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Anxiety Disorders

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Anxiety disorders are a group of mental health problems that affects about 40 million adult Americans. At some point in life, at least one in four people have an anxiety disorder that need treatment at some point. Anxiety disorders defer per person, while other people have less severe anxieties like fear of snakes or spiders hence need not seek treatment, other people have severe anxieties that they need to be treated. This paper will discuss disorders, classifications, diagnosis and treatment of anxiety disorders (ADs).

Types of Anxiety Disorders

Anxiety disorders are classified into the following;

Panic Disorder

Panic disorder is classified as a real sickness that is characterized by sudden terror attacks accompanied by weakness, faintness, sweatiness and dizziness. During the attacks, people affected by the condition feel chilled while their hands feel numb or may be tingling while they may be experiencing nausea, pain especially in the chest or some sensations. Panic attacks produce a sense of unreality and the fear of losing control (National institute of mental health).

People with this kind of condition believe that they suffer from heart attacks, can lose their minds or are in the verge of dying. They affected people are unable to predict when or where the next attack can occur. Panic attacks occur anytime even while asleep and last for about 10 minutes or sometimes more. The condition affects about 6 million American adults and is very common in women than men and the condition begins in late adolescence. The condition begins as a panic attack although not all panic attacks lead to panic disorders. The tendency to have a panic attack is linked to inheritance.

Panic disorder is one of the most of all other disorders and early treatment of condition is recommended to avoid agrophobia.  The condition responds well to most medication or to cognitive psychotherapy. Treatment generally is to help the patient change thinking patterns that leads to fear and later anxiety. Other conditions like depression, alcohol abuse can be treated separately (National institute of mental health).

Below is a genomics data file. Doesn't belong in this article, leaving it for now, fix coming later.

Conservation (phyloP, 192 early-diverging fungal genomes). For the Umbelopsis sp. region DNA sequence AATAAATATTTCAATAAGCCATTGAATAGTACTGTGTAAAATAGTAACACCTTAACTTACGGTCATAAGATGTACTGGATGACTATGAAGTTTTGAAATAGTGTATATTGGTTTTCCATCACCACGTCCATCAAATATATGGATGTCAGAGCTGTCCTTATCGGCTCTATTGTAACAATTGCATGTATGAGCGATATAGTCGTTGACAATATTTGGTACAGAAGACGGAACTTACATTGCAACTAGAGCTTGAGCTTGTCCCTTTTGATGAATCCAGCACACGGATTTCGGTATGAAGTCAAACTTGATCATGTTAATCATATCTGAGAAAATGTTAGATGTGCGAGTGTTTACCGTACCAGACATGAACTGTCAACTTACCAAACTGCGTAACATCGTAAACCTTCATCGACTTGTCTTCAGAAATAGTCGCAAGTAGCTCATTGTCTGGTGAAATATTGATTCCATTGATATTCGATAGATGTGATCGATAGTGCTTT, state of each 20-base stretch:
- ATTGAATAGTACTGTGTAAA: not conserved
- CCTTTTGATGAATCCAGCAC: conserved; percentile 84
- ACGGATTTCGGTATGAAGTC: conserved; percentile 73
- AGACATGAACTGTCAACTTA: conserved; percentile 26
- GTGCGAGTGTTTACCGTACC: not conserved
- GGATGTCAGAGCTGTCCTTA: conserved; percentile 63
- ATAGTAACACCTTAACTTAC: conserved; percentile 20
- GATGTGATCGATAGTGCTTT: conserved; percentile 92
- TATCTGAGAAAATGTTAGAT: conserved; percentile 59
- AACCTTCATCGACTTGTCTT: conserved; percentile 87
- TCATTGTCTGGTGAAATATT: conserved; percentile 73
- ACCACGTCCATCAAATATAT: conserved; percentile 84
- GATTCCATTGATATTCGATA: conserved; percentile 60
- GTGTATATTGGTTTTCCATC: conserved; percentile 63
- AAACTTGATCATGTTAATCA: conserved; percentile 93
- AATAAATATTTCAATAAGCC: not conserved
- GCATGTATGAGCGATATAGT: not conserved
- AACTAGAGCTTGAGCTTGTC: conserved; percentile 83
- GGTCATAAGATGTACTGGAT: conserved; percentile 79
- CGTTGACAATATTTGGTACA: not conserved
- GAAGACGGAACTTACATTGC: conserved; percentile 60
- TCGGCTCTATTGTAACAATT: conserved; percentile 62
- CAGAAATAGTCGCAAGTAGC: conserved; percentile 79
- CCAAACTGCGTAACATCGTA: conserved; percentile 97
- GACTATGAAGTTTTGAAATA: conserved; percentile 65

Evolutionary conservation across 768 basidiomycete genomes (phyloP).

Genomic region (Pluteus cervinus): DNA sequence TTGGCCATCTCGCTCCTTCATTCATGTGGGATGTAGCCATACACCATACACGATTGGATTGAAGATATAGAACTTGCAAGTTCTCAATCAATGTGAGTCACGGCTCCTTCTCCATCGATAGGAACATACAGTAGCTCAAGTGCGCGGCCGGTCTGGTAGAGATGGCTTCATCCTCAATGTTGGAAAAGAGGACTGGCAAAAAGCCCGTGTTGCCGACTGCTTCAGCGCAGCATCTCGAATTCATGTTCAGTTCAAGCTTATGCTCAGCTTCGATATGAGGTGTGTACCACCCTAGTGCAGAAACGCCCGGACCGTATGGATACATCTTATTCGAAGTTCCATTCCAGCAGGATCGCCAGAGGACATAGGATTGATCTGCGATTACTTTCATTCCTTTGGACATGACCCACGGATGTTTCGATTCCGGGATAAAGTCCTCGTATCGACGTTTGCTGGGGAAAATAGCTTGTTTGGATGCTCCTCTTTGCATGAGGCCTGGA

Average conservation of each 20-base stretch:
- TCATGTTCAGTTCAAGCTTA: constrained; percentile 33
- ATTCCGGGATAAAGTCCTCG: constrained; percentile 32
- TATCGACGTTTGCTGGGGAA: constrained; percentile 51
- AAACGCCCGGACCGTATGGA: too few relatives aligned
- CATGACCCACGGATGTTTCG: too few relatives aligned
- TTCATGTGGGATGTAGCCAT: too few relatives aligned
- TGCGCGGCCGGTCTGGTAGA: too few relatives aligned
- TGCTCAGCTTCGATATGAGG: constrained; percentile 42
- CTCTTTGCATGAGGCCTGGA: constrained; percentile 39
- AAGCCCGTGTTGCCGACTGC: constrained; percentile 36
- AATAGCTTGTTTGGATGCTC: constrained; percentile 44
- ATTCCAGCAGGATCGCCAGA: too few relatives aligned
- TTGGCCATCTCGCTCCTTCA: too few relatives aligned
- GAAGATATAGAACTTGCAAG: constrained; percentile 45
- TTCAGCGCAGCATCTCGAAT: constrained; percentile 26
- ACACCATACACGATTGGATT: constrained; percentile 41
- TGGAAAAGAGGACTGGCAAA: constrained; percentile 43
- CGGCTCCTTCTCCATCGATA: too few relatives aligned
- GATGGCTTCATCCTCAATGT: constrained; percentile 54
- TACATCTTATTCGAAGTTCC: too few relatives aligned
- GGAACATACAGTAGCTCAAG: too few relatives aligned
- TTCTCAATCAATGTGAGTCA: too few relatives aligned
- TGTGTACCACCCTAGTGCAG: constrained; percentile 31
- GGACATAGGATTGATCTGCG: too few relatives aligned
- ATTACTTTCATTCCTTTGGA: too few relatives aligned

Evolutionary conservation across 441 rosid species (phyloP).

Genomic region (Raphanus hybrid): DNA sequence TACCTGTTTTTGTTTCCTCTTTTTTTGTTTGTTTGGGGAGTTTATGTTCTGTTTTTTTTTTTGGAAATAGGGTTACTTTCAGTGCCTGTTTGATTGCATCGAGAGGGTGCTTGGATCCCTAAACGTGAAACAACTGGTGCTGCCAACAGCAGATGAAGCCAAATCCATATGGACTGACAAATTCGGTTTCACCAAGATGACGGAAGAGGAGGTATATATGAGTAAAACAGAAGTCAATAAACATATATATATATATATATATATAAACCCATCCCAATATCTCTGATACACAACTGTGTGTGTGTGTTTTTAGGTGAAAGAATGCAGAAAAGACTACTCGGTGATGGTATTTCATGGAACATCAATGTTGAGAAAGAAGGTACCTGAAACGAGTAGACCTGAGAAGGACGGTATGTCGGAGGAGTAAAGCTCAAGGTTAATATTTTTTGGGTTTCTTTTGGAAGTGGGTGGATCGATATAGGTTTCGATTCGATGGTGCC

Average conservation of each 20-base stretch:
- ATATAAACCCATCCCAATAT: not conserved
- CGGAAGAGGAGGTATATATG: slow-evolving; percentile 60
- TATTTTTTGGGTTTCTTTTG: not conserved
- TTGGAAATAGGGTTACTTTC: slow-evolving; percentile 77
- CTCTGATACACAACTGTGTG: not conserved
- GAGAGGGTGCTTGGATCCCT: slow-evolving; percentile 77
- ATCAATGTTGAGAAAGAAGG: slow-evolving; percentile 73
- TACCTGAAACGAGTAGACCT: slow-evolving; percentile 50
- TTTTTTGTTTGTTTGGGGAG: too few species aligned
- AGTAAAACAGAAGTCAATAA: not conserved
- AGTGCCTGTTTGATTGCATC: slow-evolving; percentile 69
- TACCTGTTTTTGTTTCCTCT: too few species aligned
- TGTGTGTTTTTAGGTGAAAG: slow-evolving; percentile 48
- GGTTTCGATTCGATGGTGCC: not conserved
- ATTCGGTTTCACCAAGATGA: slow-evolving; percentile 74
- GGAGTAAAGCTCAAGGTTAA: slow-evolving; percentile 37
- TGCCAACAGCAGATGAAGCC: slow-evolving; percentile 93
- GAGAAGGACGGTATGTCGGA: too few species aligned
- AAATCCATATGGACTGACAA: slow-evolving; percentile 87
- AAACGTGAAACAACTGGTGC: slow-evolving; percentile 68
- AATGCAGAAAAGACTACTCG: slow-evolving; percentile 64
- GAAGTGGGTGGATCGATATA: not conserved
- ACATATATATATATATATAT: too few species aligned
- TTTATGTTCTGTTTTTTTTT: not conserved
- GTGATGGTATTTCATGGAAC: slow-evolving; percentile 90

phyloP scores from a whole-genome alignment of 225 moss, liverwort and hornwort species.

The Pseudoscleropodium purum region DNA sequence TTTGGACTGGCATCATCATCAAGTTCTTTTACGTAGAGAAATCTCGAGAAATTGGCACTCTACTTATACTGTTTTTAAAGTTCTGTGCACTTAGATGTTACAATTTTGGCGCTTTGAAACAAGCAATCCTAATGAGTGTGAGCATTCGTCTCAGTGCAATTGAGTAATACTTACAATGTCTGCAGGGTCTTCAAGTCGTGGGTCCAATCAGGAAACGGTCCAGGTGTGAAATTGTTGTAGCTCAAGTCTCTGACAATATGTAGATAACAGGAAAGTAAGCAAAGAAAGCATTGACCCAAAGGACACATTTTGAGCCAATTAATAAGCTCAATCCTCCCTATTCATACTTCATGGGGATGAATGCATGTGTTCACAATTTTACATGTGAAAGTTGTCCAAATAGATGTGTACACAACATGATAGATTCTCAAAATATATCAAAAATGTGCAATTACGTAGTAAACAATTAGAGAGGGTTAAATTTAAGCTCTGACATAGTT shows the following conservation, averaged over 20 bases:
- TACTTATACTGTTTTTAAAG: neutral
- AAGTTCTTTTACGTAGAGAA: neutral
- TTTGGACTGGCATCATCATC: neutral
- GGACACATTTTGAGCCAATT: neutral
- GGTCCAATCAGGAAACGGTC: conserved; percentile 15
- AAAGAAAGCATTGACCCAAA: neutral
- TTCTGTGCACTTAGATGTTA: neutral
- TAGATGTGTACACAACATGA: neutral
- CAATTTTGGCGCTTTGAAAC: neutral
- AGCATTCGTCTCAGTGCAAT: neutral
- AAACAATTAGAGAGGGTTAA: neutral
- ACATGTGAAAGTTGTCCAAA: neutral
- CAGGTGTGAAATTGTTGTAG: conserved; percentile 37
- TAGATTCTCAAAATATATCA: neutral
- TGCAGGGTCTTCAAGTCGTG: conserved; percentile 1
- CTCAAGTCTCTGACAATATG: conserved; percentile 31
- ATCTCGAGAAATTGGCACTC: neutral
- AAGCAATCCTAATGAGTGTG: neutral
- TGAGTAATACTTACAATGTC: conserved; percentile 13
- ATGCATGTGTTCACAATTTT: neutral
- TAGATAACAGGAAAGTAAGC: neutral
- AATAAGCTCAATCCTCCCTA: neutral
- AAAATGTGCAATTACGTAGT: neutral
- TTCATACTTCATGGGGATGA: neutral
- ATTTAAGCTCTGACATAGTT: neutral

Obsession-Compulsive Disorder (OCD)

This is a condition that is characterized by persistent upsetting obsessions (thoughts) and the use of rituals (compulsions) to control the anxiety produced by the thoughts. Usually the compulsions end up controlling the patients (Dr. Mulholland). An example is a person who is obsessed with dirt, he/she develops a compulsion to wash hands every now and then while if it is for intruders they may be locking and unlocking the door several times before going to sleep. Overdoing such compulsions is not a pleasurable idea although it produces a temporal relief from the obsessive thoughts.

OCD affects about 2.2 million American adults. The problem then may be accompanied by other anxiety disorders or result into a depression and can appear in childhood, adolescences or early adulthood. Research shows that OCD may run in some families. COD symptoms vary over time but if severe the condition can keep one from carrying normal duties either at home or work. Luckily, OCD responds well to treatment with use of certain medicines and psychotherapy in which relaxes the patient and become less sensitive (National institute of mental health).

Post-Traumatic Stress Disorder (PTSD)

PTSD is an anxiety that develops after a certain terrifying ordeal like a physical harm or a threat for the same or by witnessing a harmful event. PTSD results from a variety of traumatic events like torture, rape, mugging, being kidnapped or natural terrifying event like tsunamis or floods. People with the condition relieve the disturbance in their thoughts or as nightmares when asleep in what is called flashbacks.  These flashbacks consist of images, feelings, smell or sounds by these occurrences. These flashbacks may make a person lose touch with reality and have the feeling that the incident is happening all over again (National institute of mental health).

Symptoms begin three months after the incident happened and may emerge years afterwards. Different affected people have varying PSTD while others do not develop even a minor PSTD. Some people may recover within a short period while others may take longer but in some people the condition become chronic. The condition may be accompanied by depression, substance abuse or result into more other anxiety disorders.

PSTD affects about 7.7 million adult Americans but the condition can affect any person of any age and women are known to more likely develop the condition than men although evidence suggests that susceptibility may run in families. Certain kinds of medicine and psychotherapy are known to treat PSTD symptoms effectively.

Social Phobia (Social Anxiety Disorder)

This is an anxiety that is developed from fear of embarrassment or humiliation in social places like in public speaking. It is diagnosed when people become extremely and excessively self-conscious in social situations. People with the condition develop an intense and persistent fear of being judged by others or by embarrassing themselves.  Many people may realize that they have the problem but are not able to overcome their fears (National institute of mental health).